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J Neurosci. 2013 Jun 19;33(25):10195-208. doi: 10.1523/JNEUROSCI.0822-13.2013.

Gangliosides and gangliosidoses: principles of molecular and metabolic pathogenesis.

Author information

1
LIMES, Kekulé-Institut, 53121 Bonn, Germany. sandhoff@uni-bonn.de

Abstract

Gangliosides are the main glycolipids of neuronal plasma membranes. Their surface patterns are generated by coordinated processes, involving biosynthetic pathways of the secretory compartments, catabolic steps of the endolysosomal system, and intracellular trafficking. Inherited defects in ganglioside biosynthesis causing fatal neurodegenerative diseases have been described so far almost exclusively in mouse models, whereas inherited defects in ganglioside catabolism causing various clinical forms of GM1- and GM2-gangliosidoses have long been known. For digestion, gangliosides are endocytosed and reach intra-endosomal vesicles. At the level of late endosomes, they are depleted of membrane-stabilizing lipids like cholesterol and enriched with bis(monoacylglycero)phosphate (BMP). Lysosomal catabolism is catalyzed at acidic pH values by cationic sphingolipid activator proteins (SAPs), presenting lipids to their respective hydrolases, electrostatically attracted to the negatively charged surface of the luminal BMP-rich vesicles. Various inherited defects of ganglioside hydrolases, e.g., of β-galactosidase and β-hexosaminidases, and of GM2-activator protein, cause infantile (with tetraparesis, dementia, blindness) and different protracted clinical forms of GM1- and GM2-gangliosidoses. Mutations yielding proteins with small residual catabolic activities in the lysosome give rise to juvenile and adult clinical forms with a wide range of clinical symptomatology. Apart from patients' differences in their genetic background, clinical heterogeneity may be caused by rather diverse substrate specificities and functions of lysosomal hydrolases, multifunctional properties of SAPs, and the strong regulation of ganglioside catabolism by membrane lipids. Currently, there is no treatment available for neuronal ganglioside storage diseases. Therapeutic approaches in mouse models and patients with juvenile forms of gangliosidoses are discussed.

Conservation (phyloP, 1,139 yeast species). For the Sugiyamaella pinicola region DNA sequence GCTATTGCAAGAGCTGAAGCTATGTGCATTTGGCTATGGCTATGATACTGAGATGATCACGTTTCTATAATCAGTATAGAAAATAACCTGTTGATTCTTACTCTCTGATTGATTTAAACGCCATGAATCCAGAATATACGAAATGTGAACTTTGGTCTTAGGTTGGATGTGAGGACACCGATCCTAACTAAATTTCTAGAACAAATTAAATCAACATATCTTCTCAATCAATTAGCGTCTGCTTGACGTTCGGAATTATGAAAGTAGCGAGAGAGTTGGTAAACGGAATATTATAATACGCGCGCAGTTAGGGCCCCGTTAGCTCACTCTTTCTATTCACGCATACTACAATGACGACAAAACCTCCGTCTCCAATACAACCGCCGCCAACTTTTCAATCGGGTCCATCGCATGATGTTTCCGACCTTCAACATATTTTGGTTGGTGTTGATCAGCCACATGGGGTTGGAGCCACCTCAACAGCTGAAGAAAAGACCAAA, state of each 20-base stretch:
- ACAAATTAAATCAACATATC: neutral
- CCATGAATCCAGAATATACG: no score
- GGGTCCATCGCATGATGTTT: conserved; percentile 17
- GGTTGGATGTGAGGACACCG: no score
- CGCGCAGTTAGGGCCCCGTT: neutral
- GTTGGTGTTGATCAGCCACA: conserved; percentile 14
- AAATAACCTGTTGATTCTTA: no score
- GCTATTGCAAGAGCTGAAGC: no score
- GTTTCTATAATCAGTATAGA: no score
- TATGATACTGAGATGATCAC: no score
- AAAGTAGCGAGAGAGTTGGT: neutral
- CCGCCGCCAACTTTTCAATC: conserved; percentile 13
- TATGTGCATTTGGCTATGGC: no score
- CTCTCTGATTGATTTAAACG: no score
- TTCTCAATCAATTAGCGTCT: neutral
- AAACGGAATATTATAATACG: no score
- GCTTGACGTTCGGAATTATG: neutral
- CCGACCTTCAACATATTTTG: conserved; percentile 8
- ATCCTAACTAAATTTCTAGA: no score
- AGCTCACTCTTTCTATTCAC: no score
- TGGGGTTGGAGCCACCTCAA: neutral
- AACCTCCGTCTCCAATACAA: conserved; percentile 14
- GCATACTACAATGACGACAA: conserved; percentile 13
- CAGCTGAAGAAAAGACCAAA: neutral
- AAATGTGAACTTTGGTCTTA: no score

PMID:
23785136
PMCID:
PMC6618597
DOI:
10.1523/JNEUROSCI.0822-13.2013
[Indexed for MEDLINE]
Free PMC Article

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